Doctrine of Marital Privacy refers to a principle that limits governmental intrusion into private family matters, such as those involving sexual relations between married persons. This was first recognized in the case Griswold v. Connecticut, 381 U.S. 479 (U.S. 1965), where the Court struck down a state law prohibiting the possession, sale, and distribution of contraceptives to married couples. The court held that “the marriage relationship lies within the zone of privacy created by several fundamental constitutional guarantees. Conn. Gen. Stat. § 53-32 (rev. 1958), which, in forbidding the use of contraceptives rather than regulating their manufacture or sale, seeks to achieve its goals by means having a maximum destructive impact upon that relationship. Such a law cannot stand in light of the familiar that a governmental purpose to control or prevent activities constitutionally subject to state regulation may not be achieved by means which sweep unnecessarily broadly and thereby invade the area of protected freedoms. The very idea of allowing the police to search the sacred precincts of marital bedrooms for telltale signs of the use of contraceptives is repulsive to the notions of privacy surrounding the marriage relationship.”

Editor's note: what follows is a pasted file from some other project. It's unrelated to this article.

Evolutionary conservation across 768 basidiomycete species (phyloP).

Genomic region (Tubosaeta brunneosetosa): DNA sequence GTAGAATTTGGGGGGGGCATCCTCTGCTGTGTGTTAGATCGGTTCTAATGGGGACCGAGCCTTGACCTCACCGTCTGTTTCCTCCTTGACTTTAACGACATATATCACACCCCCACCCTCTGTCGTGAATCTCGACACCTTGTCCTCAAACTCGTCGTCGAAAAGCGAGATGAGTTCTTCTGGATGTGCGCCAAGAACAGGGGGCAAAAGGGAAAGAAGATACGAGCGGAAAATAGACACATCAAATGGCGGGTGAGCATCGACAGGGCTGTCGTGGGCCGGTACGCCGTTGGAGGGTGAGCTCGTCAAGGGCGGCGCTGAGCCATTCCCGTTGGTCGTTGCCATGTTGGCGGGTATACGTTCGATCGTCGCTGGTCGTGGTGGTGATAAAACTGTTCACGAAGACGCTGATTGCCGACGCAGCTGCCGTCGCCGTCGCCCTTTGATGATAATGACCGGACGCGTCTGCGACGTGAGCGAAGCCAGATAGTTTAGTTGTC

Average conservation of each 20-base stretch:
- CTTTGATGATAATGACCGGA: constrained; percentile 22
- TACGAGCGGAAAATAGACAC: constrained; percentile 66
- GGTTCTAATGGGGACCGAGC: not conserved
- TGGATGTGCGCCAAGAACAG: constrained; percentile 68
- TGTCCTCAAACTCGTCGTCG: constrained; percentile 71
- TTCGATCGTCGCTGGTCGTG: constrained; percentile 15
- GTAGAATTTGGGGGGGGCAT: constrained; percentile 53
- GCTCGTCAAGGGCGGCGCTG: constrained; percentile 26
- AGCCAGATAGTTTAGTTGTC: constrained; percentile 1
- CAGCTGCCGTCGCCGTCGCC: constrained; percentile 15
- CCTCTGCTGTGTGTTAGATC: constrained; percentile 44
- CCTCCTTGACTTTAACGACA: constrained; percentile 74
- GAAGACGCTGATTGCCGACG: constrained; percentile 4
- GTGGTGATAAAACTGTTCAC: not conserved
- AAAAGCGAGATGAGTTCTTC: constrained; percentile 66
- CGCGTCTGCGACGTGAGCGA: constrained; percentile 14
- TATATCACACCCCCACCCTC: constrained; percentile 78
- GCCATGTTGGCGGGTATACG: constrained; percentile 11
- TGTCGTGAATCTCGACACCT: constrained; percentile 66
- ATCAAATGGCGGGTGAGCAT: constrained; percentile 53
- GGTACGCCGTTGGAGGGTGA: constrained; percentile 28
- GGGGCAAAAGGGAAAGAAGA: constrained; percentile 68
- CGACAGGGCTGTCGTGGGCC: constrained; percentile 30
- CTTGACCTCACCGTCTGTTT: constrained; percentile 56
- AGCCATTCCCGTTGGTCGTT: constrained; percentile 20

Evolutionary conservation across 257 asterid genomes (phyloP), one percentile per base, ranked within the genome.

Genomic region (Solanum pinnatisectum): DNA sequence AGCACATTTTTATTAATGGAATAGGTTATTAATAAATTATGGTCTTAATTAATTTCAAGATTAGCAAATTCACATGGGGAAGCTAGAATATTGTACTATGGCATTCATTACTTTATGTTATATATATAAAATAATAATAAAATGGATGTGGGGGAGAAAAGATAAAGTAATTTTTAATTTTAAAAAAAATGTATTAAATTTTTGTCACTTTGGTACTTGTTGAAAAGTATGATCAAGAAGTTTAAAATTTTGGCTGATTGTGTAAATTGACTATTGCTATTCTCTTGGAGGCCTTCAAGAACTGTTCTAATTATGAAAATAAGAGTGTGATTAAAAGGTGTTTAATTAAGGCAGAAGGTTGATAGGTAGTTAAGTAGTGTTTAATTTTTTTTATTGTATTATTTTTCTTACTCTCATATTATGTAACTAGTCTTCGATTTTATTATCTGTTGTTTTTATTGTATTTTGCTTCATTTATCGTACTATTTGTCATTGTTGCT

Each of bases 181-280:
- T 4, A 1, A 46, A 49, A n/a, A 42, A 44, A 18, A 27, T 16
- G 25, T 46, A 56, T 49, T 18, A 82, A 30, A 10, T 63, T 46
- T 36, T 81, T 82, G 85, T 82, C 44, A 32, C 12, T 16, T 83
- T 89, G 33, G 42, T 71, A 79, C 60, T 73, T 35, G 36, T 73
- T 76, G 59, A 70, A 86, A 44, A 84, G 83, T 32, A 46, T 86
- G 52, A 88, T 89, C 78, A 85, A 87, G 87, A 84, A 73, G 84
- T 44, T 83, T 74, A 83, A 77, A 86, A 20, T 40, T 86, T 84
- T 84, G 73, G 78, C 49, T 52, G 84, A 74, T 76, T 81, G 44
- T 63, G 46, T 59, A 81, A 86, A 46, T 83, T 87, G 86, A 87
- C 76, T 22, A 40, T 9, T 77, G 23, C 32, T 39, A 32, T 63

Earlier this doctrine deterred state intervention into matters involving domestic violence. Today, with the trend toward individual privacy rights, the doctrine does not discourage governmental protection from domestic violence.